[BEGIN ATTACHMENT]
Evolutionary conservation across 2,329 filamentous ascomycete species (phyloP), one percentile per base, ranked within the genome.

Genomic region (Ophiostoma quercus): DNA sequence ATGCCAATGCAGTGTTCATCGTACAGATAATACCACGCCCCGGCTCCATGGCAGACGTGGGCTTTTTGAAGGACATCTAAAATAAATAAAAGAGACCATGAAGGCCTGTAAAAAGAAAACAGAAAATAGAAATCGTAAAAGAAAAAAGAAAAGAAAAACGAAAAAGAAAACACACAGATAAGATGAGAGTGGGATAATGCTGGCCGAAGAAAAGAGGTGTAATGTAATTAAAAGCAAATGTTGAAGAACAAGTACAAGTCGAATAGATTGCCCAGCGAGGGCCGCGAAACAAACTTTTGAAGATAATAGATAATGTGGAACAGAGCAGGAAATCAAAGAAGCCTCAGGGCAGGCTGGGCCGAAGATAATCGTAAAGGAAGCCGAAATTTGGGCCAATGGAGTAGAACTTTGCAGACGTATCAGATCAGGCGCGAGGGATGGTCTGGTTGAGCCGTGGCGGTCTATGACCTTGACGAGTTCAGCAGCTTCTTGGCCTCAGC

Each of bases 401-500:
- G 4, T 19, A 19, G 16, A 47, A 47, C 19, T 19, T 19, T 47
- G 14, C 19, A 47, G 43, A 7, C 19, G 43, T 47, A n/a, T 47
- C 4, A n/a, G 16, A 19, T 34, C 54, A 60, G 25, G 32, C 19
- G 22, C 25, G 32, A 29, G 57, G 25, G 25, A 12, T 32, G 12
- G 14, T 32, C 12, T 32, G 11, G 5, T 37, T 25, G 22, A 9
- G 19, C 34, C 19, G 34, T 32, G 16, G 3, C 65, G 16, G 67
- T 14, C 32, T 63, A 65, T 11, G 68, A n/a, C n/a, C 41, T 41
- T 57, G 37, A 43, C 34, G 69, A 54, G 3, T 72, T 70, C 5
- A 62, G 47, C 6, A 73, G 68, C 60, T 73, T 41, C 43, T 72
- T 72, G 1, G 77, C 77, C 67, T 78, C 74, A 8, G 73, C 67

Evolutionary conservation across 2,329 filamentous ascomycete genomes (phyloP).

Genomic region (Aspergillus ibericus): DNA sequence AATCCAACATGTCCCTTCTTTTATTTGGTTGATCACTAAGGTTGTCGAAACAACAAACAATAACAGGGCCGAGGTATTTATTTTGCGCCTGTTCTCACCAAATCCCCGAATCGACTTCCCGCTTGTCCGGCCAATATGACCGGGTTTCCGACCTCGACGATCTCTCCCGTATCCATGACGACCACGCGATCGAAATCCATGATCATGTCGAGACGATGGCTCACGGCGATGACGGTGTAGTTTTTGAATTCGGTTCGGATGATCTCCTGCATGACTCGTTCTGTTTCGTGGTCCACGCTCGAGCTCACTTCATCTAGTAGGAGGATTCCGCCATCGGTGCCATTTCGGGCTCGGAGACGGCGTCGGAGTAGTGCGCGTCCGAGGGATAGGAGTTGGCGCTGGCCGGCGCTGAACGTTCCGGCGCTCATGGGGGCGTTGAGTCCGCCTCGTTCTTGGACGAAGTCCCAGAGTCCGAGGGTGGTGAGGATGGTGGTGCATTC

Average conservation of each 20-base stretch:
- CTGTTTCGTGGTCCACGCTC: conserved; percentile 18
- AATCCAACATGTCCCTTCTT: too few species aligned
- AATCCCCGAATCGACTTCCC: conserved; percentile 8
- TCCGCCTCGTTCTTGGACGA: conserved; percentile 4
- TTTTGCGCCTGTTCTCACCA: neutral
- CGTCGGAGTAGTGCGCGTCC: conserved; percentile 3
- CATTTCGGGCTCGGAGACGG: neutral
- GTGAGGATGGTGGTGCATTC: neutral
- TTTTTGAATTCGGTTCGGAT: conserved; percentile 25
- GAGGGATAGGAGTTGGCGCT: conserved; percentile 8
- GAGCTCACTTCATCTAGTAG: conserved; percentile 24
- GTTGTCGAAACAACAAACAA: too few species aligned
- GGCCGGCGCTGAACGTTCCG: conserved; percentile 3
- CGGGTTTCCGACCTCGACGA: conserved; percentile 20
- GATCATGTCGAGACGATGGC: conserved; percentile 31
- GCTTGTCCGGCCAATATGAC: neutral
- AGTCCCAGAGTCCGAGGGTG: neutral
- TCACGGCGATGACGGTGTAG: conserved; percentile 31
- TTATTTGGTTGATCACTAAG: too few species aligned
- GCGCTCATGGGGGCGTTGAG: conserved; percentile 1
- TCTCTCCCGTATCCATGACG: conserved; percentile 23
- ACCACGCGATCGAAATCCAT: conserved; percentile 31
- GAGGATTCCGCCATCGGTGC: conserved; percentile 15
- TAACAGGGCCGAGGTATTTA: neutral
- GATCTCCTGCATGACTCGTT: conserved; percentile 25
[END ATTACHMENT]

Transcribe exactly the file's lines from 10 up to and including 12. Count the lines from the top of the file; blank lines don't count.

- T 14, C 32, T 63, A 65, T 11, G 68, A n/a, C n/a, C 41, T 41
- T 57, G 37, A 43, C 34, G 69, A 54, G 3, T 72, T 70, C 5
- A 62, G 47, C 6, A 73, G 68, C 60, T 73, T 41, C 43, T 72